To get an idea of the film’s influence on cinema it is enough to consider that it was the pioneer of the Sci-Fi genre – the one that Hollywood has never grown tired of. Its ideas of science and future have tricked down to every science fiction film made after it – both great and disastrous. Right from the struggle to create a whole new world (Minority Report, Sky Captain and the World of Tomorrow etc.) to the debate of humanity versus artificiality (Blade Runner, A. I. etc.), the impact of the film is omnipresent in the genre. The film’s special effects, needless to mention, were groundbreaking for their time (The Tower of Babel sequence retains its potency to amaze).

Going hand in hand with expressionism, the film is full of black and white characters and only aids the film’s heightened take on fantasy. Its consistent message of compassion for the working class may be a tad tasteless for viewers of today who do not expect any propaganda from the medium. However, this was, perhaps, required for Lang to drive home the point of the film which would otherwise have been deemed meaningless. Faith in the face of apocalypse becomes a joint theme, along with importance of humanity over science, which is supported well by biblical references.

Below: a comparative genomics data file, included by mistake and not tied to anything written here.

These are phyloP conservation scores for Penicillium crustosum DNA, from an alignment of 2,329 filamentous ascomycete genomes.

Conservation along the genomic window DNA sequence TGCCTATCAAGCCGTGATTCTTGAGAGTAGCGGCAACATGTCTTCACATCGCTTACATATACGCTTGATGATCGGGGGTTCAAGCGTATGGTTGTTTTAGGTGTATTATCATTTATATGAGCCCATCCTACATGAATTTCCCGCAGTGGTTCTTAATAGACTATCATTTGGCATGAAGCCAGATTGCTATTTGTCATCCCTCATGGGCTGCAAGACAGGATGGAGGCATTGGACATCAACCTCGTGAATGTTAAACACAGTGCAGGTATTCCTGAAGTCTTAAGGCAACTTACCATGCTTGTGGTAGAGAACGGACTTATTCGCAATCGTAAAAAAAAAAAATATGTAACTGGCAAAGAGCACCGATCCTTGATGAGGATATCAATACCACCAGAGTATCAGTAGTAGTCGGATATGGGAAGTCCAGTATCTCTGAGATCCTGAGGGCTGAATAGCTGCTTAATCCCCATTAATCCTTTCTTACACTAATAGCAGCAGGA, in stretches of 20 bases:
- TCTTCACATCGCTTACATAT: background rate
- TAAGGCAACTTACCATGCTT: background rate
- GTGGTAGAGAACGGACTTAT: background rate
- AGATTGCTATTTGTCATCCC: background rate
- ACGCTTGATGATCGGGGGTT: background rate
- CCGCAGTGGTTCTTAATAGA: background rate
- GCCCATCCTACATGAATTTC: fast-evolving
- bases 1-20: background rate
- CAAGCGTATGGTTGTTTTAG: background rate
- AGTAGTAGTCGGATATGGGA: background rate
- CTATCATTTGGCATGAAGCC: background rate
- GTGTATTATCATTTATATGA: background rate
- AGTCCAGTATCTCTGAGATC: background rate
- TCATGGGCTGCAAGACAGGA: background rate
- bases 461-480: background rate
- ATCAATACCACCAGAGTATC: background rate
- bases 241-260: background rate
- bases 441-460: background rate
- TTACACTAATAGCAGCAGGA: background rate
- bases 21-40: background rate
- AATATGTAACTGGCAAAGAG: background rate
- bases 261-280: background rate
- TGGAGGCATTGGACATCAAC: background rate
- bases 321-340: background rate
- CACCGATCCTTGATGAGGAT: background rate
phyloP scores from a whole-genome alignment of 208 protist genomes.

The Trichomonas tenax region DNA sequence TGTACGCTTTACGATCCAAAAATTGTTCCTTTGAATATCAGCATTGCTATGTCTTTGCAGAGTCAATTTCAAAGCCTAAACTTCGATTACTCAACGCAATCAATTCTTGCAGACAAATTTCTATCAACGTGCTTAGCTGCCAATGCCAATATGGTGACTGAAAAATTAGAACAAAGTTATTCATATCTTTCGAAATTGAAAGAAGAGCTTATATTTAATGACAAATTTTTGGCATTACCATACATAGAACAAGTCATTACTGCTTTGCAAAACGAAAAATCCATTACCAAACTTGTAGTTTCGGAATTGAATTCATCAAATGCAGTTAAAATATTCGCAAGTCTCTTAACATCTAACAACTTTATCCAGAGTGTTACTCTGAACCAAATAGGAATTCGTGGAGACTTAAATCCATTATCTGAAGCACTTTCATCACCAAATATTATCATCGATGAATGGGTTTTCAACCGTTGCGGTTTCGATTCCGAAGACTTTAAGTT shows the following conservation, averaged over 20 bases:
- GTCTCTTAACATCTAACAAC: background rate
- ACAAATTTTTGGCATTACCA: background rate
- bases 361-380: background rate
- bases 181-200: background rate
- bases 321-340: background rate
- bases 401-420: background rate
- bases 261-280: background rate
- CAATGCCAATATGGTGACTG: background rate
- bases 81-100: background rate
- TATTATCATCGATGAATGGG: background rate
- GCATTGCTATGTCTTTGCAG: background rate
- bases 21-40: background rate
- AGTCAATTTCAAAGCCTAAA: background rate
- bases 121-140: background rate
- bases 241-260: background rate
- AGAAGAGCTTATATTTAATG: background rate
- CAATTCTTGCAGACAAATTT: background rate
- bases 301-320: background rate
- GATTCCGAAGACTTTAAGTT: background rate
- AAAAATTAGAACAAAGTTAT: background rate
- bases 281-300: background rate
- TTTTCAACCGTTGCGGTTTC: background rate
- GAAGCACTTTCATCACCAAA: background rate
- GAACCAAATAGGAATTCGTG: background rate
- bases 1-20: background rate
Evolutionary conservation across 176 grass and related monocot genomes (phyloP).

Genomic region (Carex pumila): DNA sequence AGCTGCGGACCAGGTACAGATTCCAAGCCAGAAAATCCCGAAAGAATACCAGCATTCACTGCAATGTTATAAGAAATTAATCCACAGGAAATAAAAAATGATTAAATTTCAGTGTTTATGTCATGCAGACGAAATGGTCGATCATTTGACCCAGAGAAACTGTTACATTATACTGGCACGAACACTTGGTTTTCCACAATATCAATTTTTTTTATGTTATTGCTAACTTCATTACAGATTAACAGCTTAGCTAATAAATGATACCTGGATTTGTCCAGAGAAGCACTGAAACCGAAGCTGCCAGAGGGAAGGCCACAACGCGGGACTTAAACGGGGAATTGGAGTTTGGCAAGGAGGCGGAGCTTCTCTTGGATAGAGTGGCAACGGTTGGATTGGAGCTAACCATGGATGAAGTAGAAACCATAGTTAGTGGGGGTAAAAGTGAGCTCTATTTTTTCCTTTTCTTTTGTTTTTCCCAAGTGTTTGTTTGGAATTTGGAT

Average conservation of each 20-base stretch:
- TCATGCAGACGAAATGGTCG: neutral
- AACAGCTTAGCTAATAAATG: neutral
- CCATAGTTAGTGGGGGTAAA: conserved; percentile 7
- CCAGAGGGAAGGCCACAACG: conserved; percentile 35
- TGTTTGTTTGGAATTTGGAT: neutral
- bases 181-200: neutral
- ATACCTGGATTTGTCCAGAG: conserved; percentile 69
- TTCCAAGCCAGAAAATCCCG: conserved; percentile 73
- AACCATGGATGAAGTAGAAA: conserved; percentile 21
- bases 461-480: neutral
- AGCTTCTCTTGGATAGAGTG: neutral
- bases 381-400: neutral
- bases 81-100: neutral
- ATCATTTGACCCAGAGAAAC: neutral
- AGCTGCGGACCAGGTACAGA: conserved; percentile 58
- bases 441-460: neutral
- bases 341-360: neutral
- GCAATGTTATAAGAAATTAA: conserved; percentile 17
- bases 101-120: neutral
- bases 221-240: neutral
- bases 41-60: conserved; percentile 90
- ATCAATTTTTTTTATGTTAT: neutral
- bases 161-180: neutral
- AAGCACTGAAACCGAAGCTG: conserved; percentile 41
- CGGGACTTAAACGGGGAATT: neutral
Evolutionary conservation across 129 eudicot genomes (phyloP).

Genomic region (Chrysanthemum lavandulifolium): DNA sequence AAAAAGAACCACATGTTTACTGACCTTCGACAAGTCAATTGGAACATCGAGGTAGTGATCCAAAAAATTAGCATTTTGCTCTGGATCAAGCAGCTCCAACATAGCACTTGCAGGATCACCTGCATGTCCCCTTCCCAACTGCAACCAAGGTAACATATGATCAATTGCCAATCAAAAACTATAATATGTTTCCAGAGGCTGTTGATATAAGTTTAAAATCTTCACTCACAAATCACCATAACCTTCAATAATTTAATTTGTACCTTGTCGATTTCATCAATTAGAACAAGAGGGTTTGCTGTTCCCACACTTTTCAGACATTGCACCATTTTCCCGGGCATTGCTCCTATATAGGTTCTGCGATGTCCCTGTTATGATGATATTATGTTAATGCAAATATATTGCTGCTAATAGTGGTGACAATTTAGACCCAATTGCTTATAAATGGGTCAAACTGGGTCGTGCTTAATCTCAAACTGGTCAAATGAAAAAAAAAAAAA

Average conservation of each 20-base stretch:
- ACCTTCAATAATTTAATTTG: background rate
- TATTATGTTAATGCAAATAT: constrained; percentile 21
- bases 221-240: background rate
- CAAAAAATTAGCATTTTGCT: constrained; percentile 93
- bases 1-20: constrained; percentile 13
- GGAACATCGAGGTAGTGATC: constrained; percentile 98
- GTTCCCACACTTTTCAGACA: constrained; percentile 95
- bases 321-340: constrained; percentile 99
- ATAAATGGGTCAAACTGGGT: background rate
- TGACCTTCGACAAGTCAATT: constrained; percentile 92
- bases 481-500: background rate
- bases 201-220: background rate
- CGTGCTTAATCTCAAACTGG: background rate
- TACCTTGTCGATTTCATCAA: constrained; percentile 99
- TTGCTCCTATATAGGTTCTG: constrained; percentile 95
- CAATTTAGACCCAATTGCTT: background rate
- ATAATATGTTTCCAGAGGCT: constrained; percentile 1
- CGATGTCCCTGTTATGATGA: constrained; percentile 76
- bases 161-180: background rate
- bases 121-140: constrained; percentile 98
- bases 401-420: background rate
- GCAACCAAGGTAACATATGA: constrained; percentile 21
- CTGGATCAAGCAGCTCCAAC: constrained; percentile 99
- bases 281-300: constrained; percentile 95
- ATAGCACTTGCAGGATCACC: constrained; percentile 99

Special mention must be made for the 2002 restoration of the epic which happens to coincide with its 75th anniversary of release. With over 25 percent of the film’s footage lost, the techies at the F. W. Murnau Foundation have done a staggering job of gathering the remaining material, removing the blemishes from each and every frame and providing intertitles summarizing the missing sections. The conventional score by Gottfried Huppertz for the version majestically supports the grandeur of the film.

Metropolis invariably takes the second place when the works of Fritz Lang are discussed and is overpowered by the dynamism and adrenaline of M (1931), immensely influential by itself and unbound by time. When watched today, Metropolis may look very amateurish in the execution of its themes and dated in its techniques, but placing oneself in its age and assessing its influence on future of the medium and the massiveness of its strides, it is ineluctable to call it a classic.